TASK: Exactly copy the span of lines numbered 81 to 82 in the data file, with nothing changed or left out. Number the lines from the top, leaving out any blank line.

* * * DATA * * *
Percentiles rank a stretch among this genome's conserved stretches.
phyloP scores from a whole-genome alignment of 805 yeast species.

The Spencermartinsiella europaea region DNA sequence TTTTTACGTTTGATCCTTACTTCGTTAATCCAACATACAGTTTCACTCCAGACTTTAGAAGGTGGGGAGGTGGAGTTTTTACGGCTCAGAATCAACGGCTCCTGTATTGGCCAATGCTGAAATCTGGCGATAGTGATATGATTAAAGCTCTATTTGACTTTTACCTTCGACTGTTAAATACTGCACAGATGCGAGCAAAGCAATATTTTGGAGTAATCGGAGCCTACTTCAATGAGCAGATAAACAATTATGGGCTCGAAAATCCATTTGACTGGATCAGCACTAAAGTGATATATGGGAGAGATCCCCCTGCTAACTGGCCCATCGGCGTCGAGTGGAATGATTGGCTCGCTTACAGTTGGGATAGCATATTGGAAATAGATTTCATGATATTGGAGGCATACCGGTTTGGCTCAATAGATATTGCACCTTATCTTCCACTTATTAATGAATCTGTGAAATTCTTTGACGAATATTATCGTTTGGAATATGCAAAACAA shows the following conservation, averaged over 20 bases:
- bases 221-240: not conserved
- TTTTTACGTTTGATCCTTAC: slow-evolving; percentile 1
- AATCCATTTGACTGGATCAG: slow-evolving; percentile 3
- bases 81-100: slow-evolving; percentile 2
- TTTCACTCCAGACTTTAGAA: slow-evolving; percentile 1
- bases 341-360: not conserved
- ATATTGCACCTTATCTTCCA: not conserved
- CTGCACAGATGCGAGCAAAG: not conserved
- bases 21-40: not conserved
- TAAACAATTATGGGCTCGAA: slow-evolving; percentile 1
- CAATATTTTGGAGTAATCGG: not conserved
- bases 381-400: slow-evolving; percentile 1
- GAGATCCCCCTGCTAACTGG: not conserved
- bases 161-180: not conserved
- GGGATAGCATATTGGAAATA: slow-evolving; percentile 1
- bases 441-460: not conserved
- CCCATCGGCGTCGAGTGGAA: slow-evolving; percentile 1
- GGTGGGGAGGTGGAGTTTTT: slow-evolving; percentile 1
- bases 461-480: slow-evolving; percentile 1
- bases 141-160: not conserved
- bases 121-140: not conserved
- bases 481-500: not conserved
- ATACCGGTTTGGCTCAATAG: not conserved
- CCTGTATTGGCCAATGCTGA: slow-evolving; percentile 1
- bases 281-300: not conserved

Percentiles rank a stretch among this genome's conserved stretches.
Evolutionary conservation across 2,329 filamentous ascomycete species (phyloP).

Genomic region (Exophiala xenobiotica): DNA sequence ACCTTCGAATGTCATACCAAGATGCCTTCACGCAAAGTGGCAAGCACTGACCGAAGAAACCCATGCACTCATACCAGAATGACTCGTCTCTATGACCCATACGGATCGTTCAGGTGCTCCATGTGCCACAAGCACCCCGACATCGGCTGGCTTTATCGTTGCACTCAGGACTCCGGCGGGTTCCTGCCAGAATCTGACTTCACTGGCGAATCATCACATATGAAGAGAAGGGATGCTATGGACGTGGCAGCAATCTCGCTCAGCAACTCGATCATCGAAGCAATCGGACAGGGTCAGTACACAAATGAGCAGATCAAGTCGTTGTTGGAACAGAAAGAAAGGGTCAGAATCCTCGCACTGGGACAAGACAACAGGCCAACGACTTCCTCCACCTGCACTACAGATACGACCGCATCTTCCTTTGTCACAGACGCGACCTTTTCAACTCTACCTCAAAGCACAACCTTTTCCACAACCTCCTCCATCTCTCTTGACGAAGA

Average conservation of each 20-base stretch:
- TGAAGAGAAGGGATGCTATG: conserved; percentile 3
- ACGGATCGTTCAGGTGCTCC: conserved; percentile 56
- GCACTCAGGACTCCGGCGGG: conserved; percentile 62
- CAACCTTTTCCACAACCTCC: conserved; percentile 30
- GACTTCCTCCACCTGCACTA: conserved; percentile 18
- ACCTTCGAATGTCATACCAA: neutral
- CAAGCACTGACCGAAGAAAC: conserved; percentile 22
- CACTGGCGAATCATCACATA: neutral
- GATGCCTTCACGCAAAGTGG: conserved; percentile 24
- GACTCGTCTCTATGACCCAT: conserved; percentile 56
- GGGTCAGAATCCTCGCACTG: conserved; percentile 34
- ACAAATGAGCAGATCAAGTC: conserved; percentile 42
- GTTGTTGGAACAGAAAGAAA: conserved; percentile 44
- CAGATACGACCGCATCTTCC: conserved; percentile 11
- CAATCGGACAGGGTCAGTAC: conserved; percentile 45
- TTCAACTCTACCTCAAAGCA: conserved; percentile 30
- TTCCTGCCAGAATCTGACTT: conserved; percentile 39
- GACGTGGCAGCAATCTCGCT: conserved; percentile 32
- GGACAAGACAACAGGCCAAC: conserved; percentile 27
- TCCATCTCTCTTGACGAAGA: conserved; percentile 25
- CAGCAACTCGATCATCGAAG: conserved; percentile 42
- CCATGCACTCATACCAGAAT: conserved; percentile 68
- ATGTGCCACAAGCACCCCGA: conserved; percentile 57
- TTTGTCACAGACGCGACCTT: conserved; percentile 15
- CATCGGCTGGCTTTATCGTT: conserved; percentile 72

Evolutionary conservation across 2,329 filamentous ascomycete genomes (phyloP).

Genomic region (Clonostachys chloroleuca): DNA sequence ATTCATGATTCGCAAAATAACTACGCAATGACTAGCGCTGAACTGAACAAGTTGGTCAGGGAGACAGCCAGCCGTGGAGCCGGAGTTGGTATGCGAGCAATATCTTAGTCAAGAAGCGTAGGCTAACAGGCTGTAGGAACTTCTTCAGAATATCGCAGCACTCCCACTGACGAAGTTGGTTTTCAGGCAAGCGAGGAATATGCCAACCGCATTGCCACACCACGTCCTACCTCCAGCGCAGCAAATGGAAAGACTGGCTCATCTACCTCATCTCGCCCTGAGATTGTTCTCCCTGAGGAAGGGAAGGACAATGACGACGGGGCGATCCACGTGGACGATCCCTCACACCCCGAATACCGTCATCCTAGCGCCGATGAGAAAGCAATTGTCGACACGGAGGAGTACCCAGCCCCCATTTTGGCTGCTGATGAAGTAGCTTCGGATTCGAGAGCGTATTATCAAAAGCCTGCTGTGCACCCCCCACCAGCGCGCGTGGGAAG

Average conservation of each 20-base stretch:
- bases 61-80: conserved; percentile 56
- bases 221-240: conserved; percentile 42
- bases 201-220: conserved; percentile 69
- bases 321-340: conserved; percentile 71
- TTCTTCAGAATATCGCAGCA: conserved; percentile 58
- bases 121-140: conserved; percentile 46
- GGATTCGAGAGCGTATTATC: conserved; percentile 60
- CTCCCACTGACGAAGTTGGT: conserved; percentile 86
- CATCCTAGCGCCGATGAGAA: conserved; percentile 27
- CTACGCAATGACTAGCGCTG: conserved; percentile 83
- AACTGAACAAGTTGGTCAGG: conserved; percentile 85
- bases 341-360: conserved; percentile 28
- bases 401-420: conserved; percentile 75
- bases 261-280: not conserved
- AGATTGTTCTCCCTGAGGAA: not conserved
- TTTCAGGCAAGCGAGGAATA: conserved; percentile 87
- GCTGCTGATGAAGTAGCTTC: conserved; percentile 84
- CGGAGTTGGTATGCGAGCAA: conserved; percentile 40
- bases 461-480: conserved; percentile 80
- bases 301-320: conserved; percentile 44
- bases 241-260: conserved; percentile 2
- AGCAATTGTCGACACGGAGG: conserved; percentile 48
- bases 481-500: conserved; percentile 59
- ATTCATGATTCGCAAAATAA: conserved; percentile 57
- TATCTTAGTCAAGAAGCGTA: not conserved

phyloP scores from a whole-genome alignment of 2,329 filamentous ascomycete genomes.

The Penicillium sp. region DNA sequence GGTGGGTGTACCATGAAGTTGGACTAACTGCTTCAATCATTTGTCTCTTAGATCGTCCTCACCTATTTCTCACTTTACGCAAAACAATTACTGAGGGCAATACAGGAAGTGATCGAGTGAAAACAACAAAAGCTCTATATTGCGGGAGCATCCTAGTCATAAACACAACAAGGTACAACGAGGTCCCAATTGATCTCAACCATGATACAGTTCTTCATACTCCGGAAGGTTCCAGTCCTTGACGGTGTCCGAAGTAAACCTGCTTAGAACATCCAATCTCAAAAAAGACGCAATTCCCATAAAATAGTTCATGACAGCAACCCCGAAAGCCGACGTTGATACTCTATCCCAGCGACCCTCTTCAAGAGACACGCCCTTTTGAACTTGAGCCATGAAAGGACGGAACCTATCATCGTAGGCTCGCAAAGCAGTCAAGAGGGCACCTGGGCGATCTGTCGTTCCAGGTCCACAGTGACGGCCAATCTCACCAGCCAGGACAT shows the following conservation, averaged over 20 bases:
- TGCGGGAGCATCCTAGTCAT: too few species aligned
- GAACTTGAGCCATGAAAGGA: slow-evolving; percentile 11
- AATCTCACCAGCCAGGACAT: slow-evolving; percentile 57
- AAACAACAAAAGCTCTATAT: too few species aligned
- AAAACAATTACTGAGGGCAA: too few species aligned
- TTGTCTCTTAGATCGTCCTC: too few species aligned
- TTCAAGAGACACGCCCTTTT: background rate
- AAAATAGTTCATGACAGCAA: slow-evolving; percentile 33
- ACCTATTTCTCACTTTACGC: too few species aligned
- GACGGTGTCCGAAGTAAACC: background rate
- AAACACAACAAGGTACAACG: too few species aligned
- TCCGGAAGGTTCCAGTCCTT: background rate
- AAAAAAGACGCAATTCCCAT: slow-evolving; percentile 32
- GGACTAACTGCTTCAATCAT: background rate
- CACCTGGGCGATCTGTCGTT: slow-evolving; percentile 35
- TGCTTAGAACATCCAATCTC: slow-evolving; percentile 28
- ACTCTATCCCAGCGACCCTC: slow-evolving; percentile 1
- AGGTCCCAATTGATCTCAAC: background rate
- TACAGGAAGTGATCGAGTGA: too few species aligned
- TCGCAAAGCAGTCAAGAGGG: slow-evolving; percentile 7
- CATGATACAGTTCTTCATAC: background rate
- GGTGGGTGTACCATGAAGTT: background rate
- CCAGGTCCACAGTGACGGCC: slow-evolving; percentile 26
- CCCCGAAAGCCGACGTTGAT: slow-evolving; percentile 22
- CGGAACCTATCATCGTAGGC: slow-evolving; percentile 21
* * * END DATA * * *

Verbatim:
- bases 241-260: conserved; percentile 2
- AGCAATTGTCGACACGGAGG: conserved; percentile 48